Council’s Commitment To Highland Tourism Industry
The Highland Council’s Planning Environment and Development Committee today agreed funding of £495,000 towards VisitScotland’s local operations in recognition of the fact that Tourism is the Highland’s biggest industry. This contribution helps strengthen the close working relationship between the Council and VisitScotland that has been forged since the 2005 reorganisation of VisitScotland.
With VisitScotland’s funding government being used for central services and national marketing activity the level of local activity that can be undertaken is dependent on local funding – primarily from local authorities. The Council’s funding therefore ensures that key services such as a dedicated Highland brochure and a network of Tourist Information Centres across the Highlands are retained.
The funding will also allow for additional projects to benefit the Highland tourism industry such as enhanced marketing in the cities with new air routes to Inverness and marketing in Scandinavia to support the Smyril Line ferry that sails into Scrabster. Joint activity between the Council and VisitScotland in the last year has seen the number of sailings on this route increased bringing an expected increase in passengers from 5000 in 2007 to 7000 this year.
Prior to today’s decision, VisitScotland’s Chief Executive Philip Riddle presented to the Council’s Planning Environment and Development Committee. As well as outlining VisitScotland’s proposed activities for the coming year Mr Riddle also described how VisitScotland with partners can work towards achieving the government’s target of increasing the value of tourism by 50% by 2015.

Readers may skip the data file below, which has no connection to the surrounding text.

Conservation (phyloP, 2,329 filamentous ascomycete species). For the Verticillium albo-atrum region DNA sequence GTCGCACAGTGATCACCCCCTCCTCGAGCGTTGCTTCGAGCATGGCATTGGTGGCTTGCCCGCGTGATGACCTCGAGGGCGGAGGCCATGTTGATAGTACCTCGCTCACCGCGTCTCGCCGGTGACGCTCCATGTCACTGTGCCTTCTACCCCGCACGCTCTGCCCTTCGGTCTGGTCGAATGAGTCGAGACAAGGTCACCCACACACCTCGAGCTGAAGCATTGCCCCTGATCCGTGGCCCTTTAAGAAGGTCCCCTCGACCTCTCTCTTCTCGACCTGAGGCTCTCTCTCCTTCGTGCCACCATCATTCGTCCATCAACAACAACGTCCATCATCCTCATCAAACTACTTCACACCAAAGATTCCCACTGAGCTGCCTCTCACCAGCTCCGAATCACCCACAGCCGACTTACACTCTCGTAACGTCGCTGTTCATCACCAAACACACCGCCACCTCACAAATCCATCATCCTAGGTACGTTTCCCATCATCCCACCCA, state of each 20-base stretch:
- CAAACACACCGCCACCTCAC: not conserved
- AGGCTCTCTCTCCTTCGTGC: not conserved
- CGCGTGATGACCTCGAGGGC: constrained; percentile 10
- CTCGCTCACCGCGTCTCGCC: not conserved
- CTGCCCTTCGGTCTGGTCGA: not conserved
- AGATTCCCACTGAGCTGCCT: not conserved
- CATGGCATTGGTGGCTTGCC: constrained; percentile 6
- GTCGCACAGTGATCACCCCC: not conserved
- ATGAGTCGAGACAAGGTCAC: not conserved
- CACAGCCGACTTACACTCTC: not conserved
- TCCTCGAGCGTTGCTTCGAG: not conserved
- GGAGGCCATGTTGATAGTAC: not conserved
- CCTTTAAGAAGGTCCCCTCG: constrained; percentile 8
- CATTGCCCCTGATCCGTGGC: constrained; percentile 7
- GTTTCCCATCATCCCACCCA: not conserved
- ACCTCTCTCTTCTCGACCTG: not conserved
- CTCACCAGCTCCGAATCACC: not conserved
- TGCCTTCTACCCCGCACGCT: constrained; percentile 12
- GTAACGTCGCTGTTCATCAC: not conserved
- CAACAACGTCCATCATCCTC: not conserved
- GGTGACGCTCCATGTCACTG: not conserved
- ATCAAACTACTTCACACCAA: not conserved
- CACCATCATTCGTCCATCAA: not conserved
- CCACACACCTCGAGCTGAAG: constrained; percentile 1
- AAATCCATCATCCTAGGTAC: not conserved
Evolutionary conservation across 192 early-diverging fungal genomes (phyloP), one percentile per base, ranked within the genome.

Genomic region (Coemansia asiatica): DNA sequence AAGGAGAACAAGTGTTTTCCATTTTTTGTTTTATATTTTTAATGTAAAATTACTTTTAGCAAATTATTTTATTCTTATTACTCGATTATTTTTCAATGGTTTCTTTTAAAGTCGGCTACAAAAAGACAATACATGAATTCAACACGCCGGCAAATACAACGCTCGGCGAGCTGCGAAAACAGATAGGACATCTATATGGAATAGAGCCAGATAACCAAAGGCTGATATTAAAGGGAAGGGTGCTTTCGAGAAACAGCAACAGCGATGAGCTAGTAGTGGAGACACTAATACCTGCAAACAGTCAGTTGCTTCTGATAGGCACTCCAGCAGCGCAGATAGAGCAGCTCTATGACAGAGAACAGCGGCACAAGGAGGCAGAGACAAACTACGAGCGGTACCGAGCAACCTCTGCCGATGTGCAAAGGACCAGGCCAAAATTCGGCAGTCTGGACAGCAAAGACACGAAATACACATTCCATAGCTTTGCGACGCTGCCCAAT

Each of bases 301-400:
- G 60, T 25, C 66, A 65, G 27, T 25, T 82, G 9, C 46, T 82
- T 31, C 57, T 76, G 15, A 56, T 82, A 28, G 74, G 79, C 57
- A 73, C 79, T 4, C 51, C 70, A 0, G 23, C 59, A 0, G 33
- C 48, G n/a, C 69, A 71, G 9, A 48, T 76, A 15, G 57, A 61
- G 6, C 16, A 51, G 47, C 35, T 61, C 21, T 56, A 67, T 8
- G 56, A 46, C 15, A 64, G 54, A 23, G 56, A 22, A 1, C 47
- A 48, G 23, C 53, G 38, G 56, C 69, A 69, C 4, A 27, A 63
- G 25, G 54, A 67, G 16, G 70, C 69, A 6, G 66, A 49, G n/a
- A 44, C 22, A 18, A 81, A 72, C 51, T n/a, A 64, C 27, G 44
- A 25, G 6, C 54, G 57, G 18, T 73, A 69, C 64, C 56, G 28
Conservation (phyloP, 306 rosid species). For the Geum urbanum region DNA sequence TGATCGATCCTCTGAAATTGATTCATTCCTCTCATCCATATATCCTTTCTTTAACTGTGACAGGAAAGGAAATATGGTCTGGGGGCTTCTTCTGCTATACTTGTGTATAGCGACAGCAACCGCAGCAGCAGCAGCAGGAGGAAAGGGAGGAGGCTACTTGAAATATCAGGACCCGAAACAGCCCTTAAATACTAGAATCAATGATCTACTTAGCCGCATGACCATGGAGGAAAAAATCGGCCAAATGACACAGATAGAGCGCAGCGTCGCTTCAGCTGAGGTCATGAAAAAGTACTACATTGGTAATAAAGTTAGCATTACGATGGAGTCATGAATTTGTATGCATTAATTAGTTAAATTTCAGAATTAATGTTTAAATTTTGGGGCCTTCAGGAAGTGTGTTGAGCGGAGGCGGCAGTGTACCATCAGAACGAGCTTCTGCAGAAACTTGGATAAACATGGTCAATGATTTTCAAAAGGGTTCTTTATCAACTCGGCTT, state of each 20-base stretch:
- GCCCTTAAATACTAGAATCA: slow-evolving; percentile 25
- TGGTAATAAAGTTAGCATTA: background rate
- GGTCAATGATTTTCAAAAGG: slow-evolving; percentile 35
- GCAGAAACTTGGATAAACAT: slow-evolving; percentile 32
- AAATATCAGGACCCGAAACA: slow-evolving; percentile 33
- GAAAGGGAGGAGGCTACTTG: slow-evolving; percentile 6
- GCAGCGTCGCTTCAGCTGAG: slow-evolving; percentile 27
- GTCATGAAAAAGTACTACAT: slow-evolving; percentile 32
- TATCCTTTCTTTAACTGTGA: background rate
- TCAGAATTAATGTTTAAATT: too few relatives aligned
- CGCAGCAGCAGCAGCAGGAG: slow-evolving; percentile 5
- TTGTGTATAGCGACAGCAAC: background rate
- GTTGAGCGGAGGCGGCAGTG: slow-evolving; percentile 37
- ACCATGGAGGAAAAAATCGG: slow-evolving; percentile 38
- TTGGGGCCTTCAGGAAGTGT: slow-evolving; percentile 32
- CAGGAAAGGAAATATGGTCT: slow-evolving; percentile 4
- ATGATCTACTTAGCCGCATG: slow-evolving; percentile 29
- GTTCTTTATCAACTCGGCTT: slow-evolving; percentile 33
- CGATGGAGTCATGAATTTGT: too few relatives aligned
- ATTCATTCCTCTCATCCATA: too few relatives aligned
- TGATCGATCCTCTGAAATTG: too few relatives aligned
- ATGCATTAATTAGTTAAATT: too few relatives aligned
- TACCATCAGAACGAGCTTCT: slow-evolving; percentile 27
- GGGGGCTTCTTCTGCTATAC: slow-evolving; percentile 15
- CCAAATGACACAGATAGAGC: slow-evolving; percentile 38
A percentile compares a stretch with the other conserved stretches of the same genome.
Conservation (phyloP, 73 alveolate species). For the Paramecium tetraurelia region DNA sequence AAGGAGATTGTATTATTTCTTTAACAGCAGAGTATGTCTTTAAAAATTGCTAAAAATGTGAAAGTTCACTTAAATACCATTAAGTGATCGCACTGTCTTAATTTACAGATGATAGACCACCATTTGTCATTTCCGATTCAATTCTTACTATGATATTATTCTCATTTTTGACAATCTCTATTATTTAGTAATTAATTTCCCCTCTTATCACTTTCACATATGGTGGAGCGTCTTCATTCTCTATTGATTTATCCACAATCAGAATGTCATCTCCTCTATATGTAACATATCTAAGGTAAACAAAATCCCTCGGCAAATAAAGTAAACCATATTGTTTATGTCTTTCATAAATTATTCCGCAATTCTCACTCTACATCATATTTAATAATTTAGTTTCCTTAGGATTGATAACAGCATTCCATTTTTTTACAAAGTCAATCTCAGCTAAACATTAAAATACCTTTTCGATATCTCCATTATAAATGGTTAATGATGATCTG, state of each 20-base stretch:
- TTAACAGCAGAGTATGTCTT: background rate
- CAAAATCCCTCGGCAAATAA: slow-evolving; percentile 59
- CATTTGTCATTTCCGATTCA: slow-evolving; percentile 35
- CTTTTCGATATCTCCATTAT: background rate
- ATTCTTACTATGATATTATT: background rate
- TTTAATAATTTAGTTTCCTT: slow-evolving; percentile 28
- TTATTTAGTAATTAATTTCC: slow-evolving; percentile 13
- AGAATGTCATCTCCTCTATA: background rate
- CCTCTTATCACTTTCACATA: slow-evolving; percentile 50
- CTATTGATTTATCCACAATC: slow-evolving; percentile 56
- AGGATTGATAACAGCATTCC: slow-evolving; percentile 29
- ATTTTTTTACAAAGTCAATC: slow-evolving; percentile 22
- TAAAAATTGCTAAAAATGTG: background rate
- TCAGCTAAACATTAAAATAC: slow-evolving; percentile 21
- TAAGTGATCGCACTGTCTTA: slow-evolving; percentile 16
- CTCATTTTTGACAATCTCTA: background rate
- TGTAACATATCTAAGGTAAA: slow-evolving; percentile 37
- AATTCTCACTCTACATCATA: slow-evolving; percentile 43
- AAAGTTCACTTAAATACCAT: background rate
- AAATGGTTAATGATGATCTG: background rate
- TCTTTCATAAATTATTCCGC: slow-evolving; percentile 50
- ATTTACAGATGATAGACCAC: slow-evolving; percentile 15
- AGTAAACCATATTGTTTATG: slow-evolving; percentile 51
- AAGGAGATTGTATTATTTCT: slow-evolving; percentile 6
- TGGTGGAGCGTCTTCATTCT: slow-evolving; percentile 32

After the presentation he said: “I was delighted to be here today and glad to see the priority the Council is giving to developing the tourism industry. The session has been very valuable in getting feedback on the progress made as well as looking forward to the future. By offering spectacular scenery and a distinct culture along with a wide range of attractions and activities the Highlands is well placed to capture much of this new business.”
Chairman of the Committee, Councillor Drew Hendry said: “We’ve literary pushed tourism to the top of the agenda. A quarter of the £4.2 billion tourism brings to the Scottish economy is generated in the Highlands so we have a very important role to play. All of the £495,000 of funding will be spent in the Highlands on Highland projects. Sustainable tourism is a growing industry which is becoming very competitive so we need to use partnership working to ensure the best use of every pound.”
Notes for editors
Tourism is the Highlands’ largest industry and in 2006 accounted for
• £637million of direct expenditure
• £153million of indirect expenditure
• 14,500 jobs (14% of the workforce) – excluding the tourism related self employed
UK residents made 1.93million tourist trips to the Highland area in 2006 with visitors from overseas making a further 0.52million trips.
Smyril Line commenced sailings from Iceland, the Faeroes and Norway to Scrabster in 2007 carrying around 5000 inbound passengers. Schedule changes and additional marketing of the route are expected to lead to around 7000 passengers coming into Scotland in 2008.
Philip Riddle was appointed Chief Executive of VisitScotland on 16 July 2001. In 2007 he was awarded an OBE for services to the tourist industry.